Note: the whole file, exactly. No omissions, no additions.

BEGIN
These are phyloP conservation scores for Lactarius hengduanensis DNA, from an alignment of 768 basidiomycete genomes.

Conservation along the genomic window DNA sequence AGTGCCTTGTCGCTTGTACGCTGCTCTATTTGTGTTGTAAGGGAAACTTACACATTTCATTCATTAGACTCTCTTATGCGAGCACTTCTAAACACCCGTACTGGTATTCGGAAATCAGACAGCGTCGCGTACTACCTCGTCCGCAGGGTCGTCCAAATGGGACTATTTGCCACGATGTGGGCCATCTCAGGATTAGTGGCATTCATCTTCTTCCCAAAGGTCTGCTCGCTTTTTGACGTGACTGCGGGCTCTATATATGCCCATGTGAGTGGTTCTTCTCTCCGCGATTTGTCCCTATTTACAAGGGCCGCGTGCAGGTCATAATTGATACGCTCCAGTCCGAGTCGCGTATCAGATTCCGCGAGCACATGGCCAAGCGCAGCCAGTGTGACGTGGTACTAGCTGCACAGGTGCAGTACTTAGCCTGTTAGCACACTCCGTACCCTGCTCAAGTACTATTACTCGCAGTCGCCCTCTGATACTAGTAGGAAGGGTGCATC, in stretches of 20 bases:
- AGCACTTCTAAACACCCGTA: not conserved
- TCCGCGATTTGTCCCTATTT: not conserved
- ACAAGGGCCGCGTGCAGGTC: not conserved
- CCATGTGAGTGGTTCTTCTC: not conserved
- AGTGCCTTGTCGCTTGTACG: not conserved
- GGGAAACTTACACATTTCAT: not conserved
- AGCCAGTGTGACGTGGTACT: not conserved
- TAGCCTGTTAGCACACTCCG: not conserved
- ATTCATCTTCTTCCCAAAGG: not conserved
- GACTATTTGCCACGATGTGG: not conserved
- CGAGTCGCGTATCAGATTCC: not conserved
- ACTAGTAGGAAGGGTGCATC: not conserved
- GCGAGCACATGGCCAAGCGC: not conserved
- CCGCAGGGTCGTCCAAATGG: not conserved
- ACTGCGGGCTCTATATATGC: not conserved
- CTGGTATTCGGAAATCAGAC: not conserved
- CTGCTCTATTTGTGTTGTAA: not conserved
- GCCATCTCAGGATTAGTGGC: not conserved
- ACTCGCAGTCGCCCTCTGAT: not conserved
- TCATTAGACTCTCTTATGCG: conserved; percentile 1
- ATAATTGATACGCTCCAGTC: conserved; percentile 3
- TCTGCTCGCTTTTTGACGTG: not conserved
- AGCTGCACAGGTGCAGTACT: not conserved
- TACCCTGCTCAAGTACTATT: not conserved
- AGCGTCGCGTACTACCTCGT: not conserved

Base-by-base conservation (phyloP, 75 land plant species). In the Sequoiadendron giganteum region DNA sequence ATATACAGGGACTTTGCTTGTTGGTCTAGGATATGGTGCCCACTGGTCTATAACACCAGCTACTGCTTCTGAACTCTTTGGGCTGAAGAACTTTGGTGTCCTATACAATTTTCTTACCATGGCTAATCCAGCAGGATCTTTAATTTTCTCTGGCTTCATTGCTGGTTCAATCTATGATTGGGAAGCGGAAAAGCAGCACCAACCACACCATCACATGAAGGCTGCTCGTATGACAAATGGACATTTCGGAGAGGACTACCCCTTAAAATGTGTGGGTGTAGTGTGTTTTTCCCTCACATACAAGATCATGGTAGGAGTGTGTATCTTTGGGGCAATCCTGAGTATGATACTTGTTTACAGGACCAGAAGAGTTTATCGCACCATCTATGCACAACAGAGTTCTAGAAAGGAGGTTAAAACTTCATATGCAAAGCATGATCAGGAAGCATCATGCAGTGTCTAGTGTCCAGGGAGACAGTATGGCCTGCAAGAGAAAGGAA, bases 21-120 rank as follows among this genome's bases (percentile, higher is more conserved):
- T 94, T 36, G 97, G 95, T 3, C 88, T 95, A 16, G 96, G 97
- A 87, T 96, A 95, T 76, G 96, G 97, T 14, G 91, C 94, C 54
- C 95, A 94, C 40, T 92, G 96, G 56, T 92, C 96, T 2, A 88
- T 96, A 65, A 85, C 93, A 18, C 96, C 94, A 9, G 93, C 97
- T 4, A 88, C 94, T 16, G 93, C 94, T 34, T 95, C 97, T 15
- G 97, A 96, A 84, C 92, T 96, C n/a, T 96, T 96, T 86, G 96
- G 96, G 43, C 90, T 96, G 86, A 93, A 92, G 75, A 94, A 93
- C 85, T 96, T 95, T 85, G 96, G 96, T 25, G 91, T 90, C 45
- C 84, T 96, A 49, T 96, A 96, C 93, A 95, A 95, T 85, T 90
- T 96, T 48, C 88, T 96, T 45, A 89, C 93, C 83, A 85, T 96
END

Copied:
These are phyloP conservation scores for Lactarius hengduanensis DNA, from an alignment of 768 basidiomycete genomes.

Conservation along the genomic window DNA sequence AGTGCCTTGTCGCTTGTACGCTGCTCTATTTGTGTTGTAAGGGAAACTTACACATTTCATTCATTAGACTCTCTTATGCGAGCACTTCTAAACACCCGTACTGGTATTCGGAAATCAGACAGCGTCGCGTACTACCTCGTCCGCAGGGTCGTCCAAATGGGACTATTTGCCACGATGTGGGCCATCTCAGGATTAGTGGCATTCATCTTCTTCCCAAAGGTCTGCTCGCTTTTTGACGTGACTGCGGGCTCTATATATGCCCATGTGAGTGGTTCTTCTCTCCGCGATTTGTCCCTATTTACAAGGGCCGCGTGCAGGTCATAATTGATACGCTCCAGTCCGAGTCGCGTATCAGATTCCGCGAGCACATGGCCAAGCGCAGCCAGTGTGACGTGGTACTAGCTGCACAGGTGCAGTACTTAGCCTGTTAGCACACTCCGTACCCTGCTCAAGTACTATTACTCGCAGTCGCCCTCTGATACTAGTAGGAAGGGTGCATC, in stretches of 20 bases:
- AGCACTTCTAAACACCCGTA: not conserved
- TCCGCGATTTGTCCCTATTT: not conserved
- ACAAGGGCCGCGTGCAGGTC: not conserved
- CCATGTGAGTGGTTCTTCTC: not conserved
- AGTGCCTTGTCGCTTGTACG: not conserved
- GGGAAACTTACACATTTCAT: not conserved
- AGCCAGTGTGACGTGGTACT: not conserved
- TAGCCTGTTAGCACACTCCG: not conserved
- ATTCATCTTCTTCCCAAAGG: not conserved
- GACTATTTGCCACGATGTGG: not conserved
- CGAGTCGCGTATCAGATTCC: not conserved
- ACTAGTAGGAAGGGTGCATC: not conserved
- GCGAGCACATGGCCAAGCGC: not conserved
- CCGCAGGGTCGTCCAAATGG: not conserved
- ACTGCGGGCTCTATATATGC: not conserved
- CTGGTATTCGGAAATCAGAC: not conserved
- CTGCTCTATTTGTGTTGTAA: not conserved
- GCCATCTCAGGATTAGTGGC: not conserved
- ACTCGCAGTCGCCCTCTGAT: not conserved
- TCATTAGACTCTCTTATGCG: conserved; percentile 1
- ATAATTGATACGCTCCAGTC: conserved; percentile 3
- TCTGCTCGCTTTTTGACGTG: not conserved
- AGCTGCACAGGTGCAGTACT: not conserved
- TACCCTGCTCAAGTACTATT: not conserved
- AGCGTCGCGTACTACCTCGT: not conserved

Base-by-base conservation (phyloP, 75 land plant species). In the Sequoiadendron giganteum region DNA sequence ATATACAGGGACTTTGCTTGTTGGTCTAGGATATGGTGCCCACTGGTCTATAACACCAGCTACTGCTTCTGAACTCTTTGGGCTGAAGAACTTTGGTGTCCTATACAATTTTCTTACCATGGCTAATCCAGCAGGATCTTTAATTTTCTCTGGCTTCATTGCTGGTTCAATCTATGATTGGGAAGCGGAAAAGCAGCACCAACCACACCATCACATGAAGGCTGCTCGTATGACAAATGGACATTTCGGAGAGGACTACCCCTTAAAATGTGTGGGTGTAGTGTGTTTTTCCCTCACATACAAGATCATGGTAGGAGTGTGTATCTTTGGGGCAATCCTGAGTATGATACTTGTTTACAGGACCAGAAGAGTTTATCGCACCATCTATGCACAACAGAGTTCTAGAAAGGAGGTTAAAACTTCATATGCAAAGCATGATCAGGAAGCATCATGCAGTGTCTAGTGTCCAGGGAGACAGTATGGCCTGCAAGAGAAAGGAA, bases 21-120 rank as follows among this genome's bases (percentile, higher is more conserved):
- T 94, T 36, G 97, G 95, T 3, C 88, T 95, A 16, G 96, G 97
- A 87, T 96, A 95, T 76, G 96, G 97, T 14, G 91, C 94, C 54
- C 95, A 94, C 40, T 92, G 96, G 56, T 92, C 96, T 2, A 88
- T 96, A 65, A 85, C 93, A 18, C 96, C 94, A 9, G 93, C 97
- T 4, A 88, C 94, T 16, G 93, C 94, T 34, T 95, C 97, T 15
- G 97, A 96, A 84, C 92, T 96, C n/a, T 96, T 96, T 86, G 96
- G 96, G 43, C 90, T 96, G 86, A 93, A 92, G 75, A 94, A 93
- C 85, T 96, T 95, T 85, G 96, G 96, T 25, G 91, T 90, C 45
- C 84, T 96, A 49, T 96, A 96, C 93, A 95, A 95, T 85, T 90
- T 96, T 48, C 88, T 96, T 45, A 89, C 93, C 83, A 85, T 96